Friday, June 21, 2013
Diary of an Ereader, Part Four: The Ereviewer
Ebook review copies are something most people think would be the main way of reviewing books these days, but it is still pretty much a fifty-fifty split with ARCs (advanced reader copies) and finished print books.
With the development and growth of ebooks over the last few years, with the format growing in popularity each year -- ebook sales are up 43% from last year -- it seems logical with the world becoming more and more ecologically- and recycling-minded that reviewing books would just pretty much switch to ebook format only.
But that continues not to be the case.
Perhaps this is because just as the reading world isn't full of ebook coverts and those fully committed to only reading books in the electronic format, the reviewing world is much the same.
Personally, I like ebooks, enjoy reading them on my Kobo, enjoy the mobility and ease of the format, but still love the real thing. Plus most reviewers review books and don't get paid for it, but they do it to get their name out there, spread their thoughts and opinions about books, and ideally to get a nice finished copy of a book they really enjoyed reading and reviewing.
With an ebook it's not quite the same and in some cases you don't even get to keep the ebook.
Nevertheless, digital review copies are now widely available for book reviewers and they are requested for and acquired in three ways: 1) directly from the publicist, 2) Edelweiss, and 3) NetGalley.
1) This is obviously the easiest way to get digital review copies, with the reviewer requesting the specific book from the publicist and getting their preferred format (EPUB, PDF or MOBI) emailed directly to them; just one of the great benefits of the wonderful compact size of ebooks, making it easy to send across the interwebs.
But the publicist doesn't always have ebook versions of books available for reviewers; this may change in the future, but at the moment while this is the easiest way, it is the rarest way to get digital review copies.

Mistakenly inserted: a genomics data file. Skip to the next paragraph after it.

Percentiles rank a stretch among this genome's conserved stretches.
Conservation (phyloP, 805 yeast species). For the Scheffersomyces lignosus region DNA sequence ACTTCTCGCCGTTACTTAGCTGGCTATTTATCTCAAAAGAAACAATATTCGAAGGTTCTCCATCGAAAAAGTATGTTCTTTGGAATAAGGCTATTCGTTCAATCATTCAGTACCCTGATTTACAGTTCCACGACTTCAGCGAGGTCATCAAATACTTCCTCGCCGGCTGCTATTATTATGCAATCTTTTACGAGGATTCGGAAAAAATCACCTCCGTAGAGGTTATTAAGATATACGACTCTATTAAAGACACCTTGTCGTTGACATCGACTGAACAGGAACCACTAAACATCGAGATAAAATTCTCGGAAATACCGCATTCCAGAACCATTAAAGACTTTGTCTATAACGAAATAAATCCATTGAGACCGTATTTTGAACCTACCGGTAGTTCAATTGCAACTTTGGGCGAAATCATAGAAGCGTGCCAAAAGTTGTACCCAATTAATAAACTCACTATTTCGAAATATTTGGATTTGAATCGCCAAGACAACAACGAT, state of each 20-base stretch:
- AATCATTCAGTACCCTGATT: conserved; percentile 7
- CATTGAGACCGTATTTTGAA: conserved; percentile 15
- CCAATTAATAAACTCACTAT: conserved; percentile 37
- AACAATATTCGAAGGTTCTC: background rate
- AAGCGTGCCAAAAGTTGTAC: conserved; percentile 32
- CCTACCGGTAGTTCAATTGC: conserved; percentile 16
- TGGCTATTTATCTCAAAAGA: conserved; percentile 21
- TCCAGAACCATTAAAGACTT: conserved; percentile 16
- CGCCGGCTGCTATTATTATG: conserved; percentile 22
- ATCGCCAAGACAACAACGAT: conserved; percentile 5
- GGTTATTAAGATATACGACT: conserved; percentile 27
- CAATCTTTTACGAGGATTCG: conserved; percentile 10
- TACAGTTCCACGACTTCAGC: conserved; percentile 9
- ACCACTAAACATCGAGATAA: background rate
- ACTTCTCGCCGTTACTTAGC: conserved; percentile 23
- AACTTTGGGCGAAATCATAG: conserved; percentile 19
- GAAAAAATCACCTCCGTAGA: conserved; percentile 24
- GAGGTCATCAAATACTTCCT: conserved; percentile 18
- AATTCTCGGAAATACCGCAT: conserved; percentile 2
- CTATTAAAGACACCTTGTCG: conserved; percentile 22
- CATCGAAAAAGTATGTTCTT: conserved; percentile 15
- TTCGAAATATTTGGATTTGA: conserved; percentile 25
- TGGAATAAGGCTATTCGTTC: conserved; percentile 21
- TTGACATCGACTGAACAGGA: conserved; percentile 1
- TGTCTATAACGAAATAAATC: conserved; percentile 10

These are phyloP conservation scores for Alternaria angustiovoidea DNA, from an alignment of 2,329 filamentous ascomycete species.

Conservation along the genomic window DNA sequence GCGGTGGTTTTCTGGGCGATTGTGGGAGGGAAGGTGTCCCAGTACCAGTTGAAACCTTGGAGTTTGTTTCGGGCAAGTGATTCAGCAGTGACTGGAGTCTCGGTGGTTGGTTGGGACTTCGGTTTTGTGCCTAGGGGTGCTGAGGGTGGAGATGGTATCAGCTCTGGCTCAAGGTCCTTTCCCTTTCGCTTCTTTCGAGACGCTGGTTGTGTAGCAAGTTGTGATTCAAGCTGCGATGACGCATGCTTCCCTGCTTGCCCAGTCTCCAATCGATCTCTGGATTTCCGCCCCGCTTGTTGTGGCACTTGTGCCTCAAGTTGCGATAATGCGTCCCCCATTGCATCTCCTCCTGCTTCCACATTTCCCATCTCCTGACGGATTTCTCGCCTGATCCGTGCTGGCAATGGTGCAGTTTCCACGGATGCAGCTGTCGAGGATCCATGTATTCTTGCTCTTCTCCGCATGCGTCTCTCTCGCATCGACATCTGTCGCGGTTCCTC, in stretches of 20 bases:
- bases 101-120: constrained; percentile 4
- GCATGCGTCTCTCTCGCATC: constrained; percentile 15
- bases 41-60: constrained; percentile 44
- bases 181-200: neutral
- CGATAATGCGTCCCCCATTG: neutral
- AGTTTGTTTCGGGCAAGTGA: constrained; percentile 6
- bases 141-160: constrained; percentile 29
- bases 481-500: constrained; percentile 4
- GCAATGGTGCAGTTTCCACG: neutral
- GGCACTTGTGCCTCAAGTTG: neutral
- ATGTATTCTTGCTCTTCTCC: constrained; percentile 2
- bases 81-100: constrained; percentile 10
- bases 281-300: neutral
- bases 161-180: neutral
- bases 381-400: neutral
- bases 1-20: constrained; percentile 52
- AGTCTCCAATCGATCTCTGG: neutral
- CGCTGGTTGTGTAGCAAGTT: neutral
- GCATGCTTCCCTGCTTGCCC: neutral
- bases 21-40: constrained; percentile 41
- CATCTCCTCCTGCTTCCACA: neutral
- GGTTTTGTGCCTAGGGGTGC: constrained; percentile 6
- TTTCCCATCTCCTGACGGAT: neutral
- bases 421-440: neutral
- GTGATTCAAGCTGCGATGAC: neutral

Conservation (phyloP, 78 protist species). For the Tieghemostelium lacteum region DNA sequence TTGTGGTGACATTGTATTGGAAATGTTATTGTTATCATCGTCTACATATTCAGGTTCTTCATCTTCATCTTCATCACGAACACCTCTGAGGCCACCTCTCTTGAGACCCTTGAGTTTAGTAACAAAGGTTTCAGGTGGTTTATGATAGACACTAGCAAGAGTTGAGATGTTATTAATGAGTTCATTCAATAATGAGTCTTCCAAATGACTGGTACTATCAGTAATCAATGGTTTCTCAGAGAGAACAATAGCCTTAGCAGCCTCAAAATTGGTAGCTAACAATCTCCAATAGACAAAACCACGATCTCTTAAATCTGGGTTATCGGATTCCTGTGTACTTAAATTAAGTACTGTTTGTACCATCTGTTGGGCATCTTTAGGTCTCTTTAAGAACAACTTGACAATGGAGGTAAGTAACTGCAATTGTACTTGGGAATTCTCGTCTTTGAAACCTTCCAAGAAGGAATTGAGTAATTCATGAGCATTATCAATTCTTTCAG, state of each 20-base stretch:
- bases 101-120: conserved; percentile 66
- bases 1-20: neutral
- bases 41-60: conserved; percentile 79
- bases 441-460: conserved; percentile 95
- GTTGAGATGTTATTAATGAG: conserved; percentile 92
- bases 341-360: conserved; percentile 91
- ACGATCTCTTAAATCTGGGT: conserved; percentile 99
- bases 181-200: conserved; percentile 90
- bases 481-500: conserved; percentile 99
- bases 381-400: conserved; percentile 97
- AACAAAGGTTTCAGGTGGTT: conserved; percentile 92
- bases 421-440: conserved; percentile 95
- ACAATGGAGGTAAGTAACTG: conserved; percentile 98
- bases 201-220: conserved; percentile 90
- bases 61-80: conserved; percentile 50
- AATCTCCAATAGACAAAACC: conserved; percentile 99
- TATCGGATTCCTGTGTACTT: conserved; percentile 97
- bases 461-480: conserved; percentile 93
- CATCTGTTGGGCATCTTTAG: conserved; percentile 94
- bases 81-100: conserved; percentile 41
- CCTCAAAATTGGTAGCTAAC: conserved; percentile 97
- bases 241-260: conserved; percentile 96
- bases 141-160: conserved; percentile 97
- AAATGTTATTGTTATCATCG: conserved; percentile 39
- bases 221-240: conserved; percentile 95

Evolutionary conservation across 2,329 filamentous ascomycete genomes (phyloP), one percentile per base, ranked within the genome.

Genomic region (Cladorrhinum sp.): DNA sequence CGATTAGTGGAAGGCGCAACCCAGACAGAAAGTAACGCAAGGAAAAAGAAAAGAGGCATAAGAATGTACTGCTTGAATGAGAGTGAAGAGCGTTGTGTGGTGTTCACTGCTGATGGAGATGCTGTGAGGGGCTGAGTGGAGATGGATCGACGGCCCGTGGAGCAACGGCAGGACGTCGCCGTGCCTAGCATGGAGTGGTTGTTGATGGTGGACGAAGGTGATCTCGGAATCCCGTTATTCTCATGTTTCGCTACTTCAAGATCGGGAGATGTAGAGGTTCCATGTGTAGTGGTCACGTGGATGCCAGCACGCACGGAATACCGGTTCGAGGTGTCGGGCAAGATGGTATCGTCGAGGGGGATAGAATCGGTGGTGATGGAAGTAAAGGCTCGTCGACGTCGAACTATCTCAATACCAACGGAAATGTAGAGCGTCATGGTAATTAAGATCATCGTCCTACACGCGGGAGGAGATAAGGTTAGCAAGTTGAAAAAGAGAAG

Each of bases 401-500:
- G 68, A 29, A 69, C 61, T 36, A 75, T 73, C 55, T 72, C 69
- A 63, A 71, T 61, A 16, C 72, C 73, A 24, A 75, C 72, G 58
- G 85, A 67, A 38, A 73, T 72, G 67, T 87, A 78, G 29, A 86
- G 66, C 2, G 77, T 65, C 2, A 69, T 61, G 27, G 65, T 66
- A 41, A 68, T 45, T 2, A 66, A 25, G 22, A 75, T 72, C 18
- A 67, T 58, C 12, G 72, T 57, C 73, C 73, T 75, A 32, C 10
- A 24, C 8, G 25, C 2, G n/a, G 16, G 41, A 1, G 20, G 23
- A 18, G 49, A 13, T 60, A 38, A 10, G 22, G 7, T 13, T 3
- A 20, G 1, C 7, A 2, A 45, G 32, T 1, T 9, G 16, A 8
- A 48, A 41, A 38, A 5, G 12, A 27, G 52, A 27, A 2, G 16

2) Edelweiss is much more than a site to get digital review copies.
It's a massive cataloging and one-stop publicity destination for everything to do with books. Many publishers are listed there, providing reviewers, booksellers and many in the book business with things like their latest catalogs -- saving a ton in printing costs, most publishers don't even have a printed catalog anymore -- what publicity a particular book is doing, what promotions, costs and print run, reviews, ordering and digital review copy access.
The review copy aspect is just one small part of the Edelweiss site, but it makes it real easy for reviewers. Hundreds of catalogs can be poured through and when a particular book is wanted for reviewing, it is simply a case of click on "request a review copy."
Reviewers are vetted before being granted membership, their reviewing credentials reviewed, and then they are granted membership and access. It's a great tool for both reviewers and publicists alike. The reviewer gets the latest catalog and can easily request review copies, while publicists can provide reviewers with direct links to catalogs, as well as books. Reviewers can also rate and post their reviews there.
The one negative I feel Edelweiss has is that most of their digital review copies have a time limit on them.
They're usually in the PDF or EPUB format with a 60-day time limit on them; some have a 90-day limit. So the reviewer has this much time to read the book and get their review done, as after that time the ebook will be no longer accessible. I understand the thinking by the publisher in wanting the reviewer to review the book, which is why this is done, but still, as I mentioned earlier, a perk for the reviewer -- especially those working for free, which is most of us -- is getting that free book out of the deal. Here while we do get to read books sometimes months before they're published, we usually don’t get to keep them after, which is disappointing.
3) NetGalley works in a similar principle to Edelweiss, though the site is solely dedicated to digital review copies.
While there aren't catalogs available through NetGalley, there are extensive lists of books that can be scoured through by publisher or category, making it pretty easy to find stuff you're interested in.
Many digital review copies are available instantly, in either the MOBI, EPUB or PDF format, and it's just a case of clicking the download button; or by requesting the book and then the reviewer is contacted by email when the digital review copy download is available. Generally there is no time limit on NetGalley review copies and there are a number of graphic novels available, but the site doesn't have as many books and publishers as Edelweiss.
The system for request digital review copies will likely change at some point in the future, and as I've said, I'd like to just be able to get the ebook directly through the publicist; but for now this is the best way for reviewers to get digital review copies.
There are some instances when directly interacting with the author, where said author will email their ebook to the reviewer, but for the most part it's via Edelweiss and NetGalley, and through the publicist in those rare instances.